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Best You: Indianapolis painter used art to survive pandemic

While the pandemic kept his art gallery from a grand opening, Justin Vining was able to focus on the art and create some of his best work.

INDIANAPOLIS — No matter the weather, Justin Vining gets outside every day and paints. It's part of the routine he credits for helping him survive the pandemic.

His canvases featuring Indiana landscapes and city scenes are nonessential, so maintaining sales required him to quickly pivot.

"It was scary," Vining said.

The stay-at-home order last March canceled Vining's new gallery opening on 10th Street in Indianapolis. He and his brother bought the site and renovated it into a studio and law office to share. No opening meant no audience to see — or buy — all the inventory Vining had created and stored in the months leading up to the launch.

He spent a few moments feeling broken and bewildered, and then he got busy. He started taking pictures of all his work to post online.

"I did not have a shop on my website at that time, so I quickly learned how to build a shop and put all my paintings on the internet, and we hosted the opening virtually that day," Vining said.

After that, Vining was one of a dozen artists featured in WTHR's
Artist Showcase
, which put a spotlight on local talent separated from their customers as festivals, fairs, and First Friday events were canceled.

Credit: WTHR/Steve Rhodes
Justin Vining's Indianapolis art gallery features his work that he had created and stored during the pandemic.

Spending less time going to and hosting events allowed Vining to focus on his work.

"I really put a lot of energy and thought into the PR and marketing aspects of my business. And to have a year where I did very little of that, it certainly did free me up to paint a lot more. I spent a lot less time with Microsoft Excel, and a lot more time with the paintbrush in my hand," Vining said. "I've pained as much as I ever have. I feel like my paintings are as strong as they've ever been."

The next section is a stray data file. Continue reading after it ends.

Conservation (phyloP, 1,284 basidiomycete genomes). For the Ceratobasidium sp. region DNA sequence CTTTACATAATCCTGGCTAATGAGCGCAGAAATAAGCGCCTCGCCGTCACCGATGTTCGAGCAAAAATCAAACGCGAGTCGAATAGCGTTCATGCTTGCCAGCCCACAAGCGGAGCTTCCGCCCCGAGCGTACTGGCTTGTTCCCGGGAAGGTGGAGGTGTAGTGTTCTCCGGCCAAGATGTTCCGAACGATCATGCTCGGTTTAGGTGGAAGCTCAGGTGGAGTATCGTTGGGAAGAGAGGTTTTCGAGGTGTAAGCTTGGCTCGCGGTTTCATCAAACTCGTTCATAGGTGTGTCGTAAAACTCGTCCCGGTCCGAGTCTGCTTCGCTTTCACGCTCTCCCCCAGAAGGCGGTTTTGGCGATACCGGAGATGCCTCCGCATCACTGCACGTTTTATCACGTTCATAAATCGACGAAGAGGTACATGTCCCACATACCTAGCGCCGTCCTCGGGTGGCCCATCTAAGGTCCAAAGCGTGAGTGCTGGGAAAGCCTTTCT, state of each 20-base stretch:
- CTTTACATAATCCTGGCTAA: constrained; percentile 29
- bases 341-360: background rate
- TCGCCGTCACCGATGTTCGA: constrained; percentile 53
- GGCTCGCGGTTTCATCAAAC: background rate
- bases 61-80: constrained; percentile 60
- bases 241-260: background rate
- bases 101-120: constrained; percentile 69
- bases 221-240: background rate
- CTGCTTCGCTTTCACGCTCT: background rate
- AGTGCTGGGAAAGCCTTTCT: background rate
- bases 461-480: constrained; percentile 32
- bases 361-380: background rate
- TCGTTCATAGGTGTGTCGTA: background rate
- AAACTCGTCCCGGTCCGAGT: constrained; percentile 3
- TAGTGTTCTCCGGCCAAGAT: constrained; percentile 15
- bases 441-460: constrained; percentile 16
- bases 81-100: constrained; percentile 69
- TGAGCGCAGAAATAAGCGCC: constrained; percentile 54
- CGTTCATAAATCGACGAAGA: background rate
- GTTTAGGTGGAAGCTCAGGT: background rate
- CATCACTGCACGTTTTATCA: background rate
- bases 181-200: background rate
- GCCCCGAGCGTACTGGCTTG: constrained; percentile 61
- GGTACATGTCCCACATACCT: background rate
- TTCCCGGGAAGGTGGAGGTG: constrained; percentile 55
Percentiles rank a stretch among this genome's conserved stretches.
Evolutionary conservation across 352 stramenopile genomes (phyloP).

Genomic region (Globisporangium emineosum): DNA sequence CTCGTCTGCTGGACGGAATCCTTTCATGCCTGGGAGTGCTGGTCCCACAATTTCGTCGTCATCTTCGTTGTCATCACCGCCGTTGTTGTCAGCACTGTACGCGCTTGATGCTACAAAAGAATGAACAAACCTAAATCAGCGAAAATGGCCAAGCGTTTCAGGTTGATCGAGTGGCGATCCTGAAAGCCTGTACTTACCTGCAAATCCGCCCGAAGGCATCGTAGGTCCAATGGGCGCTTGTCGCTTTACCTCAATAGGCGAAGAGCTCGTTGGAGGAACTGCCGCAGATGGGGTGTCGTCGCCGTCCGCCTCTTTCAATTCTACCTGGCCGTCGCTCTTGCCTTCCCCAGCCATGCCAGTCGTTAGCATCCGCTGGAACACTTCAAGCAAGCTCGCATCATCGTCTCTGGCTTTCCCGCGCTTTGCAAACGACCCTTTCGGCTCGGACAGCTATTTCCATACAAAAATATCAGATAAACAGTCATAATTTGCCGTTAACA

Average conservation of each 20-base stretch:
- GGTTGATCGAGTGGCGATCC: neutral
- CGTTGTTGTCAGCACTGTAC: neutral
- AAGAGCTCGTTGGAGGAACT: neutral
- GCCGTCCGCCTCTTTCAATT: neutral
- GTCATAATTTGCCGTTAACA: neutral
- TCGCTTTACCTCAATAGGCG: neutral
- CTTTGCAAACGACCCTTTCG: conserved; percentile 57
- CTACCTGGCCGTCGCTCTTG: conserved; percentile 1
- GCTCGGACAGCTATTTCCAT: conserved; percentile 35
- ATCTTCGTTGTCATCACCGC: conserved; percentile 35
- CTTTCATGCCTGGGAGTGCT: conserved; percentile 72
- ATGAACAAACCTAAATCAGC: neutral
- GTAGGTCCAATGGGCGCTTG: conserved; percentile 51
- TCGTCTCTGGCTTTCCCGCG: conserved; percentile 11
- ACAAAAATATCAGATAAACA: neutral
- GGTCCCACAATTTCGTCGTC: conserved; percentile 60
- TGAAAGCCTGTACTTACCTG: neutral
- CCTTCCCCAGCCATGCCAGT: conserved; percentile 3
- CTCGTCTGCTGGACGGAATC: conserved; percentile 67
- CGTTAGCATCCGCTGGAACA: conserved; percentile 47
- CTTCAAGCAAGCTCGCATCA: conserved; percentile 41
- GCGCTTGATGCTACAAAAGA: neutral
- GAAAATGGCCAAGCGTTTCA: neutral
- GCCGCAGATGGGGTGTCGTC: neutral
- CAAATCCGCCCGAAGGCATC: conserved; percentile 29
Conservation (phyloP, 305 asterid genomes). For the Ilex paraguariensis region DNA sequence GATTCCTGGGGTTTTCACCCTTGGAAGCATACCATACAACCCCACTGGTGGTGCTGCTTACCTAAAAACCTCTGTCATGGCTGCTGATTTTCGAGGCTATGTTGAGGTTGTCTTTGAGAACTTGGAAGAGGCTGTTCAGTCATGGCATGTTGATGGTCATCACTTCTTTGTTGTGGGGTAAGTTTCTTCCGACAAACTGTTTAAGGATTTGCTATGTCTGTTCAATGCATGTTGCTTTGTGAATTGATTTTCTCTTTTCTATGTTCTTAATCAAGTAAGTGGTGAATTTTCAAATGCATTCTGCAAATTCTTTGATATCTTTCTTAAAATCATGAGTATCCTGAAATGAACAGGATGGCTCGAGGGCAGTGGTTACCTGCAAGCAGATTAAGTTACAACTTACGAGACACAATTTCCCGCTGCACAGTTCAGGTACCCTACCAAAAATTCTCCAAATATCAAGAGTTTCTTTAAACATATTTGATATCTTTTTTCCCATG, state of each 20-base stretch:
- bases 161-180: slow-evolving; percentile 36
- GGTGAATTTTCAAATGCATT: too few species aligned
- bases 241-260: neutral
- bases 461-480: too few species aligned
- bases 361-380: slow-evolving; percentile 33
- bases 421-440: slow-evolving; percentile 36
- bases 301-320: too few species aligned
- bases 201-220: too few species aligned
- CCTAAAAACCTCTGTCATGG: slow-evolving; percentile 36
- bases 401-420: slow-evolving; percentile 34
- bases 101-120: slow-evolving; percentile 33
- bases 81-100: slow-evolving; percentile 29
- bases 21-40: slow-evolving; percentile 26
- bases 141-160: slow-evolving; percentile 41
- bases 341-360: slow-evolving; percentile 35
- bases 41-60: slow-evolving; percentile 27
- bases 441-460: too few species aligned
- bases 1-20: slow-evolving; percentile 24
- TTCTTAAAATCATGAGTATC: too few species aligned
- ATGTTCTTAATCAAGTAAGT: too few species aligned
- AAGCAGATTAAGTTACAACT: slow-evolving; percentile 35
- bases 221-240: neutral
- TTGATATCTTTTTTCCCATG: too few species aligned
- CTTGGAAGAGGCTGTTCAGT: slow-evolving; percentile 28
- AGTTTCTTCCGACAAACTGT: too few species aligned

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Vining said he's had record sales to a wider audience.

"I had a very productive year. I made more paintings in the last year than I've ever made," Vining said. "I've sold more paintings this year than I ever have here today to right now. That blows my mind."

Vining's small canvases sell for $100 and the larger ones go up to $3,000.

"Last show, we sold 100 paintings, and I've shipped over 30 of them outside of our city," Vining said.

Eventually, Vining would like to teach painting and host workshops in the new gallery when the public is more comfortable gathering in groups. But in the meantime, you're more likely to find the plein air painter capturing a neighborhood scene in Irvington or spring in the hills of Brown County.

The year is not what Vining planned for; it was better and allowed him to move closer to a Best You.

"I feel so lucky, man, I truly feel so lucky," Vining said.

To see and learn more about Vining's work, visit his website or follow him on Instagram and Twitter.